Archive for April, 2009

Our Soldier’s Story

April 6, 2009

Walter Reed Army Medical Center was a long way from the weight room of Carmel Gym.

From his hospital bed in Washington, we held hands and prayed together.  I asked God to give him the strength to endure the long road ahead, a climb that was just beginning. 

On a Sunday in mid-October 2006, my friend Joshua Bleill had lost both legs in a horrific bomb explosion in Iraq.  After 11 hours of surgery, his hip was held together with 34 screws.  He could barely talk.  But Josh was a Marine, and stronger than ever.

Lance Corporal Bleill had been in Iraq for just a couple of weeks when his Humvee hit an improvised explosive device in Fallujah.  Two marines in his vehicle died.  Josh’s good friend Tim eventually lost a leg.  Josh lost both legs, amputated above the knees.

Suddenly, my friend from the gym was helpless on a foreign battlefield.  Taken first to Germany and then to Washington, Josh spent two years recuperating and learning to walk again.  Now 31 years old, he is an inspiration to soldiers who have come back from Iraq and Afghanistan missing limbs and missing parts of their lives. 

Many of us in Indianapolis saw reports of his progress and his story, with local TV stations and newspapers following his recovery.josh-and-dave-march-2008

But I was blessed to see his transformation happen before my eyes, with each successive visit to the building on the Walter Reed Hospital campus where dozens of wounded warriors live and recuperate.  It’s close to their rehabilitation center.  My work brought me to our nation’s capital every six weeks or so, and I tried to visit Josh and his friends whenever I could.

With the support of his family and the incredible staff at Walter Reed, Josh made steady progress.  There were setbacks and disappointments, but also moments of great joy as he learned to walk again – first with a set of “short” legs, and then adding height and motion.  An experimental set of legs uses Bluetooth wireless signals that allow the legs to “talk” to each other.   By last May he was making the rounds at rehab, encouraging other soldiers on their progress.  Here’s a short video from rehab:  http://www.youtube.com/watch?v=TMHOlfHqD0Q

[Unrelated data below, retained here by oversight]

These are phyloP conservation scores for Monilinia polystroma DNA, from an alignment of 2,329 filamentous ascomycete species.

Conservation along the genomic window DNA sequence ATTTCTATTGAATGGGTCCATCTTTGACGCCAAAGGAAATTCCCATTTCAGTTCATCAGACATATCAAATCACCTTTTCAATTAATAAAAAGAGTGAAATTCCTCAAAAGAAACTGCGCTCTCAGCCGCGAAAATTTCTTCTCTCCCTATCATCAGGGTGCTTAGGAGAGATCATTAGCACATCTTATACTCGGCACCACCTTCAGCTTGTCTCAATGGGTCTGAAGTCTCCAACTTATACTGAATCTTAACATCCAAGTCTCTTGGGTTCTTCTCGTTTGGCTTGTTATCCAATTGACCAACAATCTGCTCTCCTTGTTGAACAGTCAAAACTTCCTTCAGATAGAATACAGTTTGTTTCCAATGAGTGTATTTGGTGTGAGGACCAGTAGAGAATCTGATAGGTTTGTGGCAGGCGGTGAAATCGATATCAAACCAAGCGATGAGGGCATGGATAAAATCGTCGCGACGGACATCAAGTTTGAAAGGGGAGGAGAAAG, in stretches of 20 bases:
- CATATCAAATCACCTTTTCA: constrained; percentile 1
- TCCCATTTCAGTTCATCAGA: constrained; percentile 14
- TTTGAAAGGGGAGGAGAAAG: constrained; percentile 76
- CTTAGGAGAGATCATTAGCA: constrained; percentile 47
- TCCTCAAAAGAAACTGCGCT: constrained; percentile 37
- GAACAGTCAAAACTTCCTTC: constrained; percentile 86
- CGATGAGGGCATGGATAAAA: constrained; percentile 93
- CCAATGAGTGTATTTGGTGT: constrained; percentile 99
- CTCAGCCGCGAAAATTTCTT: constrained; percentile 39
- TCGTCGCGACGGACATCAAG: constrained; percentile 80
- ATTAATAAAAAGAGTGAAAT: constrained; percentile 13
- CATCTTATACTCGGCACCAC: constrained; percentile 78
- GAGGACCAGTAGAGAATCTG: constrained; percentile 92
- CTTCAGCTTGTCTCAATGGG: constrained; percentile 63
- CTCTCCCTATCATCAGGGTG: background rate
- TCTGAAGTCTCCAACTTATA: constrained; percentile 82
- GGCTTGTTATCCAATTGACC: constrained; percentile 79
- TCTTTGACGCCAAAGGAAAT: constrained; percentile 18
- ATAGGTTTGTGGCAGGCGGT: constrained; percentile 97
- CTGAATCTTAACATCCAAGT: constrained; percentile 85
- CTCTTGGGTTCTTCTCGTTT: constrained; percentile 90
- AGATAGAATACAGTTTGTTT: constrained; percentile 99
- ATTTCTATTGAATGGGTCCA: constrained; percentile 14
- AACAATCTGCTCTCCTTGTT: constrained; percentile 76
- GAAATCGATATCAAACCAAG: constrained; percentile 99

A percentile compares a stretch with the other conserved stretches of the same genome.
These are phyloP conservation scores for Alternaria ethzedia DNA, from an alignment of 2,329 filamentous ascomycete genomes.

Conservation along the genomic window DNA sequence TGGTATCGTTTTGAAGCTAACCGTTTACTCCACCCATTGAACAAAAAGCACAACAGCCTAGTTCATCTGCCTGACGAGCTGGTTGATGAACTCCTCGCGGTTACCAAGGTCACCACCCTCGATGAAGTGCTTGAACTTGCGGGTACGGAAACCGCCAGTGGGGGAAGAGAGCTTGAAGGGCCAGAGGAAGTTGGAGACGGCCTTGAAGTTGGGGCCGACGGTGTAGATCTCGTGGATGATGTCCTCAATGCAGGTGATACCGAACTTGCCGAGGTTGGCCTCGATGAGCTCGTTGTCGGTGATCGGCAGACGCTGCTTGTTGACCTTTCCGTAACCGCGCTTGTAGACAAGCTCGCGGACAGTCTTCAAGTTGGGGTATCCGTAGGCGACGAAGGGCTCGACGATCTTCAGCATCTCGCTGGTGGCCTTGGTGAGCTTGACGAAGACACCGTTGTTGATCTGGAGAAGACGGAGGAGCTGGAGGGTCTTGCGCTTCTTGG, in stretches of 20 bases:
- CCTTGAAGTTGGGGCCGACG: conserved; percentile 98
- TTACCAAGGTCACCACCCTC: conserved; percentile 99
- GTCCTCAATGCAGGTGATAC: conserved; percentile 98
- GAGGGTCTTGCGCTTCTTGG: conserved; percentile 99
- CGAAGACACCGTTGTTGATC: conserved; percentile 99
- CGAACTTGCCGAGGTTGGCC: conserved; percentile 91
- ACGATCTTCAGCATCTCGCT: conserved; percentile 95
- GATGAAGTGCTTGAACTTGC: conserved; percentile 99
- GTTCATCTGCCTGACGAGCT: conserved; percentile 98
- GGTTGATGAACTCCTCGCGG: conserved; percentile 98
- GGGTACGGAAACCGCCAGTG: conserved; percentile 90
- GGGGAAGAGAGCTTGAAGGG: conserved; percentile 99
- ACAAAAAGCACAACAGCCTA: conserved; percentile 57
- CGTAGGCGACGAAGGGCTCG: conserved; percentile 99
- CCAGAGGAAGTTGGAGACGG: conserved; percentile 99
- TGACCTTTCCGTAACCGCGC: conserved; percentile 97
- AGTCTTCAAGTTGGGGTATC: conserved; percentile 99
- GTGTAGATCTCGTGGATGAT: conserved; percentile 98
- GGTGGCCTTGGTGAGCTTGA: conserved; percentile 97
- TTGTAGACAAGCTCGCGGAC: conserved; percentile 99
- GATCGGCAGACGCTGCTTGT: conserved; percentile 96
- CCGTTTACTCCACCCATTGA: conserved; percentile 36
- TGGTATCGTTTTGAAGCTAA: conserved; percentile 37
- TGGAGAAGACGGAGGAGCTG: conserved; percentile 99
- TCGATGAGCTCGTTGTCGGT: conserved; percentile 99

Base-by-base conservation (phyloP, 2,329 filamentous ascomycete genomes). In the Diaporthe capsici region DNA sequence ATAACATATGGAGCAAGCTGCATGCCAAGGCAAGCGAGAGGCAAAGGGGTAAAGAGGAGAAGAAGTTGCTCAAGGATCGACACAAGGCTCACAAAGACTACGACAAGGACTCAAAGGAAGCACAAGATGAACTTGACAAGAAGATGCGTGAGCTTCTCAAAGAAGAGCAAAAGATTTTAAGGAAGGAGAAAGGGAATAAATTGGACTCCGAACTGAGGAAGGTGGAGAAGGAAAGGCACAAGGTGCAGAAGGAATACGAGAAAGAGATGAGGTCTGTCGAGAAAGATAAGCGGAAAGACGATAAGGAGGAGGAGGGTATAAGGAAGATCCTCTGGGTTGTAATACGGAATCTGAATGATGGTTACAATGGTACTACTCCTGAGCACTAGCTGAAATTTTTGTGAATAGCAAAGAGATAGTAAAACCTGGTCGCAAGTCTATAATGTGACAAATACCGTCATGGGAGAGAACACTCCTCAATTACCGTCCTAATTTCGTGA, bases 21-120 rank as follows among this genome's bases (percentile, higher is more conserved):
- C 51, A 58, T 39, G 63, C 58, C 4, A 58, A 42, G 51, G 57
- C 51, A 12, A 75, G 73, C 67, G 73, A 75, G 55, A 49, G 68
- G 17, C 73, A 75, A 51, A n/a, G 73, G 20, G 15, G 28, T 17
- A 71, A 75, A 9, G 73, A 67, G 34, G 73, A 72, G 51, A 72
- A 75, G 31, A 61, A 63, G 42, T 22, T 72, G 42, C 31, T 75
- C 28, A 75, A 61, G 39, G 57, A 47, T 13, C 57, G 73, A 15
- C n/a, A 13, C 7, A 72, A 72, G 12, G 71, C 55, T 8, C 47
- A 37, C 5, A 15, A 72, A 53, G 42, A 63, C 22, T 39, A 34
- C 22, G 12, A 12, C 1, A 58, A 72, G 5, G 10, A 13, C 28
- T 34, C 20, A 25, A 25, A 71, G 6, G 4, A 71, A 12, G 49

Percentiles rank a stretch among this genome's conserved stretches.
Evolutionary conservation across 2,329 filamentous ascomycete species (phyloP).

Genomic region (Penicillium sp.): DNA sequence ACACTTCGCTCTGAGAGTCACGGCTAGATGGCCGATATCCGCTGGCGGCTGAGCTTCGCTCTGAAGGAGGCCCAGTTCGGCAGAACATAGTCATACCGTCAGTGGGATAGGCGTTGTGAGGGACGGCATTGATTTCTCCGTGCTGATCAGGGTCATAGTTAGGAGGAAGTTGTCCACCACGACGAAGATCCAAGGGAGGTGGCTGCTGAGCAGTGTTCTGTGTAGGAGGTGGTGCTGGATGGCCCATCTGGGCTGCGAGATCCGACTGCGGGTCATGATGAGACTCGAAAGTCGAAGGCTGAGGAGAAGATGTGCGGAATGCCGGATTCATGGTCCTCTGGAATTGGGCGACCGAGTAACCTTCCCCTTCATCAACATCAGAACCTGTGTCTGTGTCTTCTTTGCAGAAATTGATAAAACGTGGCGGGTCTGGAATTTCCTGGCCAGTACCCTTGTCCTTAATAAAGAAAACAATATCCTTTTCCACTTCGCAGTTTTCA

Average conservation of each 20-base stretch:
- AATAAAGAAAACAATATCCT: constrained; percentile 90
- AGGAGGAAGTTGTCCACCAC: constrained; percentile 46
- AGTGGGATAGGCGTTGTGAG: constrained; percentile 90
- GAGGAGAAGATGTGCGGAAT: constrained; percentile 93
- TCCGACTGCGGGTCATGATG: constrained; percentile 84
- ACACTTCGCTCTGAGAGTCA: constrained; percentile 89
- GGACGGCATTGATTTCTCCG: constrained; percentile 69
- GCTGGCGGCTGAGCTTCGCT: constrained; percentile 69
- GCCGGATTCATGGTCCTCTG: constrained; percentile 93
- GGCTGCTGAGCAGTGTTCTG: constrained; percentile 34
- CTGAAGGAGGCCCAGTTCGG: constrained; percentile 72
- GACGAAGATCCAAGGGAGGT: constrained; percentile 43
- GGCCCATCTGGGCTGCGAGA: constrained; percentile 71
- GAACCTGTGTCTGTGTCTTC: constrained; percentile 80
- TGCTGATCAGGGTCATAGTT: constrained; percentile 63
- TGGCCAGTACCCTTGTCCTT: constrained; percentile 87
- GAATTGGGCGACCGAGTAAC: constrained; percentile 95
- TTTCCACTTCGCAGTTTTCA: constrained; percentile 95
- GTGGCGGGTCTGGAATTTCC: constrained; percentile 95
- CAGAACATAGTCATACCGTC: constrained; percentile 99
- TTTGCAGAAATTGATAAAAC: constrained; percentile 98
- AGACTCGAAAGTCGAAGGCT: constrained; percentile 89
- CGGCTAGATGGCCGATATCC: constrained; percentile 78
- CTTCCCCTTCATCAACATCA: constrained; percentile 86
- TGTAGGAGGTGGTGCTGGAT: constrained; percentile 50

A soldier’s life at Walter Reed can be lonely.  But Josh was the bright light to so many injured men.  His sense of humor and humility prevail, even with this incredible challenge.  He’s sat with the President for Nationals baseball games and traveled to see the COLTS win the Super Bowl.  His fiancé Nikki has been at his side, patiently helping, learning, leading, and loving.  They make a warm and wonderful couple.

josh-and-nikki1

Eventually, Josh moved home and made plans for his future.

On a sunny Saturday April afternoon, Josh married Nikki in a packed ballroom of the former officer’s club at the former Fort Harrison in Indianapolis – now part of a state park.  The room was filled with family, friends, soldiers, media, and so much love for “our Marine” and his bride.

There are no words to express what we all felt during the official “first dance,” as Josh used his cane to steady himself on prosthetic legs.  His arms embraced his beautiful bride.

This is the moment so many had hoped for.  And it was truly amazing to see it all unfold.

dscn37072

We don’t yet know how Josh’s story will end, or why his tour in Iraq was cut short by the explosion.  But so many hearts have been touched by his story, and so many people have been moved to help – first to care for Josh, then to care for the injured Marines who have no family to love them. 

Josh is not shy about what’s next.

“There are reasons that things happen. There are reasons that this happened. And I have a new mission at hand,” he told one of the Indianapolis TV stations shortly after the accident.

“My faith in God stays faithful to accomplish that mission as well.  It’s something that I have to pray about and see what it is. Maybe it’s helping other Marines that get in this same situation.”

Josh and Nikki have started a new chapter, loved and supported by so many who have been inspired by this soldier’s story.

dscn37021